By Cara Sulieman
SCOTTISH holidaymakers who need to get a last minute passport are being forced to make a 260 mile round trip to Belfast or Durham as the Glasgow office struggles to cope with the rush.
The Identity and Passport Service says the summer rush is to blame for the mishap, but an angry MSP claims it is due to English postal applications being sent up to the Scottish office.
But the Glasgow office was supposed to stop processing postal applications last year.
The Fast Track one week and Premium one day services require customers to make an appointment and turn up at the passport office.
But Scots calling the helpline in the past few weeks have been told their only chance of getting a passport in time for their trip is to travel to the other nearest offices in England and Northern Ireland.
David McLeish from Stewarton in Ayrshire booked a holiday to Turkey for his 20-year-old daughter Hayley.
But he then discovered her five year passport had run out a few weeks earlier and called the passport helpline to book her in for a fast track appointment.
He said: “We called the helpline on the Monday and hoped to get an appointment that week but were told it wasn’t possible at Glasgow.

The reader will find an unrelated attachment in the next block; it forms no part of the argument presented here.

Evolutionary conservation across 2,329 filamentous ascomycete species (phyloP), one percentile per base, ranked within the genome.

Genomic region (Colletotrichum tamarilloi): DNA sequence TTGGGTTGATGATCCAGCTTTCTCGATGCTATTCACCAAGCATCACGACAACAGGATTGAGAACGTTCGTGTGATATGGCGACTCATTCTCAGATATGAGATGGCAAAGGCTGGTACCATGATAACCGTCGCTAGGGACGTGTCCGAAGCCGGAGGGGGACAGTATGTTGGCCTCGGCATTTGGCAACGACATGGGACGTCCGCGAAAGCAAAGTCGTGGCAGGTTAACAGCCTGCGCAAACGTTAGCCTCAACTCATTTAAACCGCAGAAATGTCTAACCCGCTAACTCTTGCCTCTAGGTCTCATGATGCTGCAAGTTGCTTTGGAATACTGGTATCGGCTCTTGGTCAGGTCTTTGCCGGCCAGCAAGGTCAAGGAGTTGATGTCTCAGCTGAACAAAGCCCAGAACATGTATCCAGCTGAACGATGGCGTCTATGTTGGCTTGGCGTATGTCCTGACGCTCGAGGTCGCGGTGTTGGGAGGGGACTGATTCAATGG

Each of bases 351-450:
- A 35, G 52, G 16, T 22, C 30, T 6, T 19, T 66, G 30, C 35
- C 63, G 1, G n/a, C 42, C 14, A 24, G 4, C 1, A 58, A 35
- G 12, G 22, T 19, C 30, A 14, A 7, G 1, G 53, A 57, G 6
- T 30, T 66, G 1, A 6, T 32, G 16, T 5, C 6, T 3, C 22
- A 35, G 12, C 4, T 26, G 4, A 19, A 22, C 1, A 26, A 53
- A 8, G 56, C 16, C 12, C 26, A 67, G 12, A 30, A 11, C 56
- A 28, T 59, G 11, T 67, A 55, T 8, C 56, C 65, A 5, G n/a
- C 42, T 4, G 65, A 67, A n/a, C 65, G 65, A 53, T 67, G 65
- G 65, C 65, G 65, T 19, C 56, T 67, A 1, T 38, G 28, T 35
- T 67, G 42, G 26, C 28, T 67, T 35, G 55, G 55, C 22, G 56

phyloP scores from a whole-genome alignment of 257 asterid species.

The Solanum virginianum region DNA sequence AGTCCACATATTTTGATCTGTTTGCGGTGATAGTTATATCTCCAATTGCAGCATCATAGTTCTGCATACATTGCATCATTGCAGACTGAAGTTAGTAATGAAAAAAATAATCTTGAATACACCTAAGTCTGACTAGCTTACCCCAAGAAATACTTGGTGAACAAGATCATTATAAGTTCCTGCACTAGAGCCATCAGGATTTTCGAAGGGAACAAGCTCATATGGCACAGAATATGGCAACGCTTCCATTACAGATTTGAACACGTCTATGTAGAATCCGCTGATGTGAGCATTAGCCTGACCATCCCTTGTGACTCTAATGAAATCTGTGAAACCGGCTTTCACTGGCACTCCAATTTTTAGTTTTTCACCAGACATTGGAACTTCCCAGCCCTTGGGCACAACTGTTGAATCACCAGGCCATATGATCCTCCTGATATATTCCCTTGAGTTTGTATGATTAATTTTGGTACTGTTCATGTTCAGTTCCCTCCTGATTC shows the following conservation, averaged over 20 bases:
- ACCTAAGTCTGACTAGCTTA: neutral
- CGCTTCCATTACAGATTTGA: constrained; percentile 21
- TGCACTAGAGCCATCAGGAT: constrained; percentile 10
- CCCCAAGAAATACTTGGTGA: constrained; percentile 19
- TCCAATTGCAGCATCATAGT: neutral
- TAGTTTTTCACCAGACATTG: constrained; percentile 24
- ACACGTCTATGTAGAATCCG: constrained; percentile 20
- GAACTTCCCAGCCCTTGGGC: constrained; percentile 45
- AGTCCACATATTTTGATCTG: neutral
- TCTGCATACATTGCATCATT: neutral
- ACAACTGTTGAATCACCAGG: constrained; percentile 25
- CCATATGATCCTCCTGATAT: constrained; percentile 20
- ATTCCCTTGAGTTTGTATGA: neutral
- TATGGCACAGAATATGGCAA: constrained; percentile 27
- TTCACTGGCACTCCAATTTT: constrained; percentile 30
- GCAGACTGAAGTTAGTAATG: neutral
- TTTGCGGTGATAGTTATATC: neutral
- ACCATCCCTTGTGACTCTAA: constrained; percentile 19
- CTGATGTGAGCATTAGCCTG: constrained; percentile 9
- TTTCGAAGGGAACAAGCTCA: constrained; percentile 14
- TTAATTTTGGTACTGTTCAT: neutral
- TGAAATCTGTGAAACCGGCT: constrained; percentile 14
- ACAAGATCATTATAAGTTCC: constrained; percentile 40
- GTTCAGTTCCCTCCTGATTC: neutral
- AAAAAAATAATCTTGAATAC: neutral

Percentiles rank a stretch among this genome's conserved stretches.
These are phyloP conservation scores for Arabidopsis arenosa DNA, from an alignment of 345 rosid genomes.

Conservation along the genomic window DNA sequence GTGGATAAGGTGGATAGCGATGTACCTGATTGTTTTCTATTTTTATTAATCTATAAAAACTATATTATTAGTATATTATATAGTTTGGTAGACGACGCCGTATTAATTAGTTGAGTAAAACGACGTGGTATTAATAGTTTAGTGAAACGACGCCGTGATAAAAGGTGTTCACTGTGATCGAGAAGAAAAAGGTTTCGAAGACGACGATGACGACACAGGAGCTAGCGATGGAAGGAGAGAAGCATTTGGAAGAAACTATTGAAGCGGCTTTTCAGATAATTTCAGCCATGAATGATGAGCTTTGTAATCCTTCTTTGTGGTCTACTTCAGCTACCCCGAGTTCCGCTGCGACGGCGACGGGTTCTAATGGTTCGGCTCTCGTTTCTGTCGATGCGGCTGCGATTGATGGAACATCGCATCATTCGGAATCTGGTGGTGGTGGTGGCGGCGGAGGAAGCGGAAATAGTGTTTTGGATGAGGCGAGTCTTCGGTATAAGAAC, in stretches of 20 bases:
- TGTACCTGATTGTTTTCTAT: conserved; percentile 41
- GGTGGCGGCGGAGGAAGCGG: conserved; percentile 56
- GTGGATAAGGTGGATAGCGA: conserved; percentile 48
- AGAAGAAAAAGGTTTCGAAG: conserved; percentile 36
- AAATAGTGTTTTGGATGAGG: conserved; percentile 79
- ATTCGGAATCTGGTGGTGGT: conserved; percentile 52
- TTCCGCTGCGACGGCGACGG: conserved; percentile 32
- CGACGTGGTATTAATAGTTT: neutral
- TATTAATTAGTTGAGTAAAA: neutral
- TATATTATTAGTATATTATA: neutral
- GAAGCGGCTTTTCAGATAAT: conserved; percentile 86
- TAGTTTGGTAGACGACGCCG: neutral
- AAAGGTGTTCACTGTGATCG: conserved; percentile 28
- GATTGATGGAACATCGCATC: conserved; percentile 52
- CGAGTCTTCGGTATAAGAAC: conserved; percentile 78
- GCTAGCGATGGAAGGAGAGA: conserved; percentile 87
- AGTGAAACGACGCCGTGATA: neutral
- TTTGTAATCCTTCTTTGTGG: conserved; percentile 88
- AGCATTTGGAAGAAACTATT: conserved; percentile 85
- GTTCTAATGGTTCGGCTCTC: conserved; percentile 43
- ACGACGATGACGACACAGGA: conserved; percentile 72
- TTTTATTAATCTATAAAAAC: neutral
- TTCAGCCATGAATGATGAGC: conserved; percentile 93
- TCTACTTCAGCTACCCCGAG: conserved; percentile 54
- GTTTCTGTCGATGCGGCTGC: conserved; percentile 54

“Apparently our nearest office is Belfast, but as Hayley would need her passport to board a plane to get there it wasn’t an option.
“The only slot they could offer us was in Durham on the Friday.”
In desperation, David contacted Sandra White MSP, who has run a campaign against job losses at the passport office in Scotland.
He said: “After Mrs White’s intervention my daughter was offered an appointment in Glasgow and she got her passport.”
“Depleted staff levels”
Sandra White said: “Sources have told me Glasgow is inundated by postal applications from England and staff have no time to attend to anything else.
“Almost 100 jobs were cut at the Glasgow office last year and this is the result – a depleted staff working round the clock.
“It’s a disgrace to ask anyone living in Scotland to travel to England or Northern Ireland to get a passport – especially because the reason is the office here has been deluged by postal applications from down south.
“Applications from Scotland should have priority at our country’s only passport office. It’s another erosion of the service in Scotland. It’s now little better than second rate compared to the rest of the UK.”
Job cuts at the Glasgow branch last year meant that they would no longer be processing postal applications – but would still take appointments for over the counter service.
A spokesman for the Identity and Passport Service confirmed that the Glasgow office was helping out with postal applications and that Scottish customers were being offered appointments in other offices, but insisted the two were not linked.
He said: “In recent weeks Glasgow was requested to undertake some postal work to assist other offices maintain national turnaround targets. This was not at the expense of counter activity.
“We are experiencing high volumes of business across the UK and cannot guarantee customers will be able to get an urgent appointment on the day of their choosing.
“Where urgent appointments slots are available at short notice in other offices we will offer customers the option of attending another office.
“Any increase in postal applications has no impact on counter service.”